A new report by the financial regulator has found some practices by investment managers that leave a lot to be desired.
Last week was certainly a nervous one for some old-school investment managers – after a fairly scathing interim report in November, on Wednesday the Financial Conduct Authority (FCA) released its final report on the asset management industry and its behaviour towards investors. Some had expected the financial regulator to come out swinging, introducing drastic reforms to an industry it said lacks transparency and competition and doesn’t always act in the best interest of investors, while others waited to see if asset managers, who’ve arguably had it good for a long time, would be let off the hook.
So what was the verdict?
Well, it’s probably fair to say that asset managers across the country have breathed a bit of a sigh of relief. While the FCA has outlined a number of measures aimed at improving the transparency of fees, ensuring a more customer-first approach and a review of the relationship between fund performance and charges, the regulator certainly could have been tougher.
The final report found evidence of some practices in the industry that were resulting in investor detriment, with, perhaps unbelievably for some, the regulator feeling the need to remind managers that they should be acting in the interest of their clients. To reform the industry, the FCA has set out a series of proposals to:
- make it easier for asset managers to move investors into cheaper funds
- have asset managers include two independent directors on the boards of their funds
- prevent asset managers from receiving box profits, an extra source of income that cuts into investors’ returns.
What does it mean for you?
While the focus of the report was on those professionals who manage money on behalf of investors, there were also some interesting take-outs for consumers investing on their own. The FCA also recommended measures to:
- increase transparency of costs so that those seeking information can find it easily
- investigate how performance fees are charged.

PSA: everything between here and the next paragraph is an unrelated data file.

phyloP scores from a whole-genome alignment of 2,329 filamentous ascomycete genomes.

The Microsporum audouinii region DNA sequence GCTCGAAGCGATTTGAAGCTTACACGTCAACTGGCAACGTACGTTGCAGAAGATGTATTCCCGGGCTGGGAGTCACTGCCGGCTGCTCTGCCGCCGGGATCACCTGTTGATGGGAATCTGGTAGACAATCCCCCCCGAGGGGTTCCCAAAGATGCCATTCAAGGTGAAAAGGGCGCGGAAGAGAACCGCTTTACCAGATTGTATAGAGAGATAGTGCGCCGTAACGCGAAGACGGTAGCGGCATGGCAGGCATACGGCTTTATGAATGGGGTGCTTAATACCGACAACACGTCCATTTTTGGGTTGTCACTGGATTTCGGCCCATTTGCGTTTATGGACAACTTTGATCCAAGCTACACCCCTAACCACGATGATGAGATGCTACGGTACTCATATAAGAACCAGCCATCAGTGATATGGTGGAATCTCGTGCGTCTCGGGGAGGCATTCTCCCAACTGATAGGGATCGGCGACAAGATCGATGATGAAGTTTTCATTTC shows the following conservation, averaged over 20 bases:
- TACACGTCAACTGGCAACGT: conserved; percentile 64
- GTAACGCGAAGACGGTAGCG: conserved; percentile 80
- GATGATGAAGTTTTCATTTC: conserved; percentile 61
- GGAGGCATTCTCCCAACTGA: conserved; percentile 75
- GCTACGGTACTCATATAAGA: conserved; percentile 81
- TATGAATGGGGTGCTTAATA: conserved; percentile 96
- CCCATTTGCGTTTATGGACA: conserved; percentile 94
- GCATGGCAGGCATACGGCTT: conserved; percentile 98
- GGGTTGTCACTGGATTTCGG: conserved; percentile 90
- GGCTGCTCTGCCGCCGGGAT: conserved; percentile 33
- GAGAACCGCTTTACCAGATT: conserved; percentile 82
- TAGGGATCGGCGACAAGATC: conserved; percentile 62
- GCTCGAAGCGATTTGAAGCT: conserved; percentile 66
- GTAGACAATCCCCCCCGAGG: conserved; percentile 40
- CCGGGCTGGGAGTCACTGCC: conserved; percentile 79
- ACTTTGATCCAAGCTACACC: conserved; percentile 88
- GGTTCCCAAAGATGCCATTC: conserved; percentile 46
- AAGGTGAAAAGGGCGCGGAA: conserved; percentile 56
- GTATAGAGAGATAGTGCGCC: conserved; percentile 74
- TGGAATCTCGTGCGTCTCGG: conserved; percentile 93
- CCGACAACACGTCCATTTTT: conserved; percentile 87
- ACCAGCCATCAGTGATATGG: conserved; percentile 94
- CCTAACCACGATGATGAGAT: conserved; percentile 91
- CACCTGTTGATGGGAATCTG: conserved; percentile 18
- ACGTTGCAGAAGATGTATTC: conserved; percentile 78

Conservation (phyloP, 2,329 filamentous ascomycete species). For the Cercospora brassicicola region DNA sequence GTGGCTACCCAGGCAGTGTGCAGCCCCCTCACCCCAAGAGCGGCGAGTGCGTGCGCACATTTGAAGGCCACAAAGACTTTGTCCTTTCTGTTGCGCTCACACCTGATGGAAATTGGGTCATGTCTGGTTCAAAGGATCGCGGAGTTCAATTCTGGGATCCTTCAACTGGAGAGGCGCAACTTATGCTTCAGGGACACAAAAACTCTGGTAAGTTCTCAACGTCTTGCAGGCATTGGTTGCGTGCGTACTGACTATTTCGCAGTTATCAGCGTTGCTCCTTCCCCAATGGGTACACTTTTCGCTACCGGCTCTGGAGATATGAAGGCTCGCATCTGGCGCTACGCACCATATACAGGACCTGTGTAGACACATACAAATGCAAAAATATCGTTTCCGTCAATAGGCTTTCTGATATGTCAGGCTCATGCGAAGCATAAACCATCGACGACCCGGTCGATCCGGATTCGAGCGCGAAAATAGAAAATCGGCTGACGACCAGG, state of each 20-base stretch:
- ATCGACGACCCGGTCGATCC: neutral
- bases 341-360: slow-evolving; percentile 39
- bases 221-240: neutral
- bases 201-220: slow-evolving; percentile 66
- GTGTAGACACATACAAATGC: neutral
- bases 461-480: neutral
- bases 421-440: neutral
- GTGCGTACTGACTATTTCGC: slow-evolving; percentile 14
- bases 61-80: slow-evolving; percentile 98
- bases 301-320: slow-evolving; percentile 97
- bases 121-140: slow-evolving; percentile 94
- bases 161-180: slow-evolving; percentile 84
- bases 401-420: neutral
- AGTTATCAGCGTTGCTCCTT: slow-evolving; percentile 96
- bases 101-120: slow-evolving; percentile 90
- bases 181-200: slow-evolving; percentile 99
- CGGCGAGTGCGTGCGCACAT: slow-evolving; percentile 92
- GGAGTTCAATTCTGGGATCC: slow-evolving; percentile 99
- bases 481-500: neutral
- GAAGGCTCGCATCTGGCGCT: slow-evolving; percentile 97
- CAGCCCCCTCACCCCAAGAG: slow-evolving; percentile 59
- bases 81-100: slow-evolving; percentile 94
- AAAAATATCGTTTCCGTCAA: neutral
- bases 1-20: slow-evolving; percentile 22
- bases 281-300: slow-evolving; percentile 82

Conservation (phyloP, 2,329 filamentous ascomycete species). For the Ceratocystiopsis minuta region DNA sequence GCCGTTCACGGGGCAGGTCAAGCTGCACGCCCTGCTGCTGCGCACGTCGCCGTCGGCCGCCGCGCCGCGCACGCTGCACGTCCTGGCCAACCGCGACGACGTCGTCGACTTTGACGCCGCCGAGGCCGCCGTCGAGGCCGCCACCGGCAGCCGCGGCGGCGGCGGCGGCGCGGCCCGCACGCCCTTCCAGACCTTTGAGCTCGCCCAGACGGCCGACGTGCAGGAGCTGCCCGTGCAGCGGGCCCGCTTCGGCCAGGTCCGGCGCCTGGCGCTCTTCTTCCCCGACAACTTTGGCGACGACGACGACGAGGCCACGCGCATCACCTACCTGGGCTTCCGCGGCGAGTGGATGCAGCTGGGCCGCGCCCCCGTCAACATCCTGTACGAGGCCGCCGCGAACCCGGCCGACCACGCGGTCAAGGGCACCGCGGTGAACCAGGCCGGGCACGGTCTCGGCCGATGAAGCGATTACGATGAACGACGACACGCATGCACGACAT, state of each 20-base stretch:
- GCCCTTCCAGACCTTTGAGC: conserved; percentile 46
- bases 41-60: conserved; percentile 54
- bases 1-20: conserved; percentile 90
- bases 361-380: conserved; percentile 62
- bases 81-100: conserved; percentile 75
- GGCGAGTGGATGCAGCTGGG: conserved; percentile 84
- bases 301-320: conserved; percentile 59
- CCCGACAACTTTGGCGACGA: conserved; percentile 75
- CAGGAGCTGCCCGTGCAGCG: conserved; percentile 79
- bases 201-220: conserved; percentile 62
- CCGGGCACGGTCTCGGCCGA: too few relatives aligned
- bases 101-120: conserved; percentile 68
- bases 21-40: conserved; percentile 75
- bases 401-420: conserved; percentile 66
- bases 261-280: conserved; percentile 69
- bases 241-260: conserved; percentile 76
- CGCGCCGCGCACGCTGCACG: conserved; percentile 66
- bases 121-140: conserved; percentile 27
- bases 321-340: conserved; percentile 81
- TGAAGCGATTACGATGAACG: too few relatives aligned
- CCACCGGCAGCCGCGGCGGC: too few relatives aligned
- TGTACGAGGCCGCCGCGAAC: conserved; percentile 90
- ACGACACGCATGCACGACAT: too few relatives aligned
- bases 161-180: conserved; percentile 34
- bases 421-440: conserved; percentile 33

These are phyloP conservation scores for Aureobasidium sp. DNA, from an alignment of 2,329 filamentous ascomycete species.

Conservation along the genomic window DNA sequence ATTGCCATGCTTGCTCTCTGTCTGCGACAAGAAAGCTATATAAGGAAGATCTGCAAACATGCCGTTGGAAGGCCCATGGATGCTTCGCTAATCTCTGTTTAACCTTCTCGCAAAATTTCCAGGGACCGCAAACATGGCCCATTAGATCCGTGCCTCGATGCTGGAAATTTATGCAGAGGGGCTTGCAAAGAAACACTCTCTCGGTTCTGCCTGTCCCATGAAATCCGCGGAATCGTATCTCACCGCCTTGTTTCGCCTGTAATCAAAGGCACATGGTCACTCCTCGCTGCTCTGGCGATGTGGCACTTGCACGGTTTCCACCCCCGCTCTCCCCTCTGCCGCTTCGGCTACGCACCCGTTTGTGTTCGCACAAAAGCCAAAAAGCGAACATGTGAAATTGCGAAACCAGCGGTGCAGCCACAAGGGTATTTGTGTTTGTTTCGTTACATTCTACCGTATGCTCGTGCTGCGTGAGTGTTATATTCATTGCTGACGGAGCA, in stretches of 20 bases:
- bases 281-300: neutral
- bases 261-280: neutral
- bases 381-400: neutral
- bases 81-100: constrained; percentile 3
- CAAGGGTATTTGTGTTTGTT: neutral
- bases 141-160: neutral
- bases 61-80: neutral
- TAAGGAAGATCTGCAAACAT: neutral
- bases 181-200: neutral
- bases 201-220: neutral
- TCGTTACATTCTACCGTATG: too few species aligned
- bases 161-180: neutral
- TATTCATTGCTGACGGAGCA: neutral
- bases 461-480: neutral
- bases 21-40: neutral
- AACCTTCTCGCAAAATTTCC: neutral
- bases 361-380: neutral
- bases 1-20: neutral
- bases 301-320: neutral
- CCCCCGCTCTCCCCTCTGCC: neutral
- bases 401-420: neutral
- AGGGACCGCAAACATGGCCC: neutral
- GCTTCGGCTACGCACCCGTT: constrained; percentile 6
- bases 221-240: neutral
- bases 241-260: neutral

The FCA uncovered a shocking statistic – nearly half of the people it surveyed said they thought they weren’t paying any fees for their underlying funds, or they weren’t sure. To remedy this, the regulator has set out measures to simplify charging structures, so investors can more easily find out how much they are, or will be, paying.
And it’s not just the transparency of the charges. The regulator found compelling evidence that there simply isn’t enough competition when it comes to pricing in the market. Regardless of whether the funds are performing well or not! In fact, the regulator found that on average actively managed funds underperformed the benchmark by 0.6% a year after charges were deducted. And that’s without looking at the nearly £6bn invested in passive funds that are “significantly more expensive than average.”
It is exactly the sort of disadvantaging of investors that the regulator has found evidence of, that led to Nutmeg being created. And to this day, many customers continue to move to us because they’re frustrated with the myriad of charges and complexity they faced elsewhere.
So, we’re not surprised the FCA has found that so few investors understand investment charges. But this report goes further and highlights the detrimental impact to retail investors that a lack of transparency of fees in the asset management industry is having. A change in behaviour is long overdue.
While we agree with the intention behind the regulator’s proposals, it’s unclear whether the fixes outlined this week will truly lead to clearer, fairer and easy to understand charges for investors.
The FCA has said it will consult on its proposals later in the year, so there may be an element of wait and see to fully understand any real benefit to investors.
In the meantime, we’ll continue to work to ensure our customers have an investment service that is intelligent, fair and easy to understand.
Risk warning: As with all investing, your capital is at risk. The value of your portfolio with Nutmeg can go down as well as up and you may get back less than you invest. Past performance indicators are not a reliable indicator of future performance.